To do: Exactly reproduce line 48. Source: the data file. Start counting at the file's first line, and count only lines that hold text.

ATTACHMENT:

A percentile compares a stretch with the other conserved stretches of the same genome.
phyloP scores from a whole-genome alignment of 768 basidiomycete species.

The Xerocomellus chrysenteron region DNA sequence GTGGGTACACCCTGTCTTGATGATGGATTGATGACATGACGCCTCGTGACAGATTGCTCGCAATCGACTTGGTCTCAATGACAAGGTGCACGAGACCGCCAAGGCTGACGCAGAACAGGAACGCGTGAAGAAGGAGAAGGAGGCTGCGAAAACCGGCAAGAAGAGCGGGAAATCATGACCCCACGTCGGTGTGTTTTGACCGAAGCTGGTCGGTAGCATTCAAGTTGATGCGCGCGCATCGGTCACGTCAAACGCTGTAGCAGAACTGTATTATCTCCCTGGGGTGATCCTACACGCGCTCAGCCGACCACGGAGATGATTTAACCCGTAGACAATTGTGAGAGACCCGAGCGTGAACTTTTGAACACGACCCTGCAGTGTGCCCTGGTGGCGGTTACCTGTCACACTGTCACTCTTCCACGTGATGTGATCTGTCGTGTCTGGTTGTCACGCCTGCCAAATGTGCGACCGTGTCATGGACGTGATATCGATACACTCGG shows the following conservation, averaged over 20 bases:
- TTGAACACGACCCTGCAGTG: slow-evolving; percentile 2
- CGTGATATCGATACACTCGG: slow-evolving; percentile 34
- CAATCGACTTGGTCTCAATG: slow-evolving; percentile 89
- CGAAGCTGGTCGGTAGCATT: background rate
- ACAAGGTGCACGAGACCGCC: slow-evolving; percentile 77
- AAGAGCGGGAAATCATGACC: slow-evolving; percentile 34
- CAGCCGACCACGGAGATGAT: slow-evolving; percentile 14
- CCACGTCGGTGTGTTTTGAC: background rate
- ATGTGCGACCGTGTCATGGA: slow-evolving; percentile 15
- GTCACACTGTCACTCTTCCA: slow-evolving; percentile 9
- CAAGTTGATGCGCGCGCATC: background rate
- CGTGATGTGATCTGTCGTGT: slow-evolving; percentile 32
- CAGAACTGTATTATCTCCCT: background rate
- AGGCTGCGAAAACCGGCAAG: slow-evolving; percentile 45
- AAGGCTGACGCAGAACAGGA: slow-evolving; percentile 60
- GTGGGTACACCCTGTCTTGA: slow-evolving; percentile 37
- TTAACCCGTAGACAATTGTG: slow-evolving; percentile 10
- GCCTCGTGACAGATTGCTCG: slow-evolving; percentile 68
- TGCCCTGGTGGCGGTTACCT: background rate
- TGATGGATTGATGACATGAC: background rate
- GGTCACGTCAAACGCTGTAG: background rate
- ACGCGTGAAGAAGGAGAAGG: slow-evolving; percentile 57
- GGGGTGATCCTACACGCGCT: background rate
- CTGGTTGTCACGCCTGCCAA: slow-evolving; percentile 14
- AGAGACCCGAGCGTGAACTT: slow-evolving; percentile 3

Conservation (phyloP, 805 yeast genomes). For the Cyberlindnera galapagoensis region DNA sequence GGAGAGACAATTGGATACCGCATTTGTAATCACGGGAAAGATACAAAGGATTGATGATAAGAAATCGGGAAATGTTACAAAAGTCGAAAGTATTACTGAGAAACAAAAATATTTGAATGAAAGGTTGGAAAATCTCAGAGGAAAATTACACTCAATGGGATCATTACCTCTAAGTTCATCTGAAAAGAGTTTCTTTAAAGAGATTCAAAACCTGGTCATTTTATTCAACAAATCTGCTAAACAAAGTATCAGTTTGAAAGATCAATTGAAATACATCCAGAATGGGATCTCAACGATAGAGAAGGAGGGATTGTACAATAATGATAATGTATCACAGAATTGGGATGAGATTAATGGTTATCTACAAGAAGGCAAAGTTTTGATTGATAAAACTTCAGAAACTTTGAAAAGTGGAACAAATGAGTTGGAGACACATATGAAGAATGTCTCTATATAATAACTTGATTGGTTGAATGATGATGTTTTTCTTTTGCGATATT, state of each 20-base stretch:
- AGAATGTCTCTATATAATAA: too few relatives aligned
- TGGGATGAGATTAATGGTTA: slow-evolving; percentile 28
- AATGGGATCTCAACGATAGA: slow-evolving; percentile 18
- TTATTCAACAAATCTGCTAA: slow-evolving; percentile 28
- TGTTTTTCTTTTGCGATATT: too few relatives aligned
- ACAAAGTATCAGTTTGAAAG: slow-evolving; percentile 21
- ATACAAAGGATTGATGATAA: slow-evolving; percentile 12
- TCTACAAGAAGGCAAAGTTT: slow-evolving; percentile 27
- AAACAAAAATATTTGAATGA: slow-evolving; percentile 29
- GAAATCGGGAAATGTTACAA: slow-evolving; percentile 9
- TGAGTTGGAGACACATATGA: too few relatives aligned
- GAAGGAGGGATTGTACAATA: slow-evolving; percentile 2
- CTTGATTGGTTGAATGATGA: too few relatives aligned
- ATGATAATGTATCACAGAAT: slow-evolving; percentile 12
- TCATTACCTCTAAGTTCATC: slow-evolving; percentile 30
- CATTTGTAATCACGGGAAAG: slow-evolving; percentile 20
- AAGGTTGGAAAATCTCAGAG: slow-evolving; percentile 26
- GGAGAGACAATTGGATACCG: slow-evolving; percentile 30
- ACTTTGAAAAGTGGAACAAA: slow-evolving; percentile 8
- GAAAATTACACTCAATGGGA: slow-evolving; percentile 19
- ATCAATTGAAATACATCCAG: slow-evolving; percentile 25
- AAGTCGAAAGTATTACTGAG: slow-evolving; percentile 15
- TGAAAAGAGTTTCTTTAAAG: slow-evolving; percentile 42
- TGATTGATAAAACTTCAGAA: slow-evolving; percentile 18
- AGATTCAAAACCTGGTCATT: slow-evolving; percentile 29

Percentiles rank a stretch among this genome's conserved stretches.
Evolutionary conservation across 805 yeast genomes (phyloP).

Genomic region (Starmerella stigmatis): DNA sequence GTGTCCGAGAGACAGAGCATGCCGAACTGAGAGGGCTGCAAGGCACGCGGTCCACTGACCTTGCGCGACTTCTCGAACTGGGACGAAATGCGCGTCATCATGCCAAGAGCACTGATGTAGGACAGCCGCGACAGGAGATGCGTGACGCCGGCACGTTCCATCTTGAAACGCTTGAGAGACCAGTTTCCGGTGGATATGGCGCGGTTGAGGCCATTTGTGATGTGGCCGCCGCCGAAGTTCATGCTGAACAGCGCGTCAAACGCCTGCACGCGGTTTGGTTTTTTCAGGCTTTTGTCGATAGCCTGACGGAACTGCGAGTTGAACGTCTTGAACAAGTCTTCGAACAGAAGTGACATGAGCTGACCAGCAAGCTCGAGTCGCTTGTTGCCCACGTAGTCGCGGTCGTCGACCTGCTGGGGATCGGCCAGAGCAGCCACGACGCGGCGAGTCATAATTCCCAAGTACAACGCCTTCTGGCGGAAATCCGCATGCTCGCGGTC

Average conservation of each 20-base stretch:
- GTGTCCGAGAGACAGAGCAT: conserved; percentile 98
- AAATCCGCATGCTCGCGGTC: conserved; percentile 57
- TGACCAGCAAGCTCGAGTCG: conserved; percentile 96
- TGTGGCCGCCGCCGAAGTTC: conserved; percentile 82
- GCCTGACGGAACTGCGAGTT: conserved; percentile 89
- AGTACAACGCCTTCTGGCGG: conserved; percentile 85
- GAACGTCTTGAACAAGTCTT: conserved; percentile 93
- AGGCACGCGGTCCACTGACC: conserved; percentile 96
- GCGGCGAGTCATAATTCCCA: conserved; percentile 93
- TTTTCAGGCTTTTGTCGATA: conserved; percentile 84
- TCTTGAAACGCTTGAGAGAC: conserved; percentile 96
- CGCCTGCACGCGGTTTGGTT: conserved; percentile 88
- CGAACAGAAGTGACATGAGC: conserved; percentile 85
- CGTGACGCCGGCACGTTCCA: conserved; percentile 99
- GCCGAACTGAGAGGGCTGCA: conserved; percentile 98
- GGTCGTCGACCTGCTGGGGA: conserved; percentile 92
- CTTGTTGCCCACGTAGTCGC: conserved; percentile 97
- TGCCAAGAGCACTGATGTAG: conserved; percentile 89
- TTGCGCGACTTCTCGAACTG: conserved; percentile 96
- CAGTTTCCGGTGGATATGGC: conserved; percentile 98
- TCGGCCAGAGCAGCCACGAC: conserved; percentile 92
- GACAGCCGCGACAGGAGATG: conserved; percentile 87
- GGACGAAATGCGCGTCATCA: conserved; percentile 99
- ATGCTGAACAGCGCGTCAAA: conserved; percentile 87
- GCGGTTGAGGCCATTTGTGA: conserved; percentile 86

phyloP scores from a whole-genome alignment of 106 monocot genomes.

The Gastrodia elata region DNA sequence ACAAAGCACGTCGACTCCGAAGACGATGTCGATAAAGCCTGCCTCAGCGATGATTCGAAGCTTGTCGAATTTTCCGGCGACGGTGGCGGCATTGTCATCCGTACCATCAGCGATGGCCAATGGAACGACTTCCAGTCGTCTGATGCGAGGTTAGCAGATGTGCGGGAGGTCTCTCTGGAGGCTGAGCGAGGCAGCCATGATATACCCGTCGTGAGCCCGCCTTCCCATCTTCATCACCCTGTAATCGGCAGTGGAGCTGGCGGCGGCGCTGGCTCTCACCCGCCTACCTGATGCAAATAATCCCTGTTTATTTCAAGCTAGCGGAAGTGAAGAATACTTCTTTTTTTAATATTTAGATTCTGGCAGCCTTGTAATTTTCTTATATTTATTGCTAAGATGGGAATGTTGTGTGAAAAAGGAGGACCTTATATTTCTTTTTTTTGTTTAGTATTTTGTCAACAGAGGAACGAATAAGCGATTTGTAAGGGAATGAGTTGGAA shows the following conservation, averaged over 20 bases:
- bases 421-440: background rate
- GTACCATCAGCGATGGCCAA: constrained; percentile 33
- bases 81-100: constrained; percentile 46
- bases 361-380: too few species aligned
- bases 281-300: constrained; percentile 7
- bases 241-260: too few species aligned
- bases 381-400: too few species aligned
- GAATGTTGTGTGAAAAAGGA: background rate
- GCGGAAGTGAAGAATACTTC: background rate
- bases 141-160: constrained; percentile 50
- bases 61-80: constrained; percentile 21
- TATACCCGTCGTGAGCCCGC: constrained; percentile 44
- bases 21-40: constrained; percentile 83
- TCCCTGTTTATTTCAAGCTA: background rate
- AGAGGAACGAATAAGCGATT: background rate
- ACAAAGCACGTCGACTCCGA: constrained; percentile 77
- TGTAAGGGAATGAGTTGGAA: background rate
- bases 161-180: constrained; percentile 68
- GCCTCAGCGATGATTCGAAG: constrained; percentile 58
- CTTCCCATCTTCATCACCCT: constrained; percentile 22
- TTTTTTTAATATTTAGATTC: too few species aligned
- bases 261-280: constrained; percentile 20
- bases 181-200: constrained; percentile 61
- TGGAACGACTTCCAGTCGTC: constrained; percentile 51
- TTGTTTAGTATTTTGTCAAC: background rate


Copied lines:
- ACTTTGAAAAGTGGAACAAA: slow-evolving; percentile 8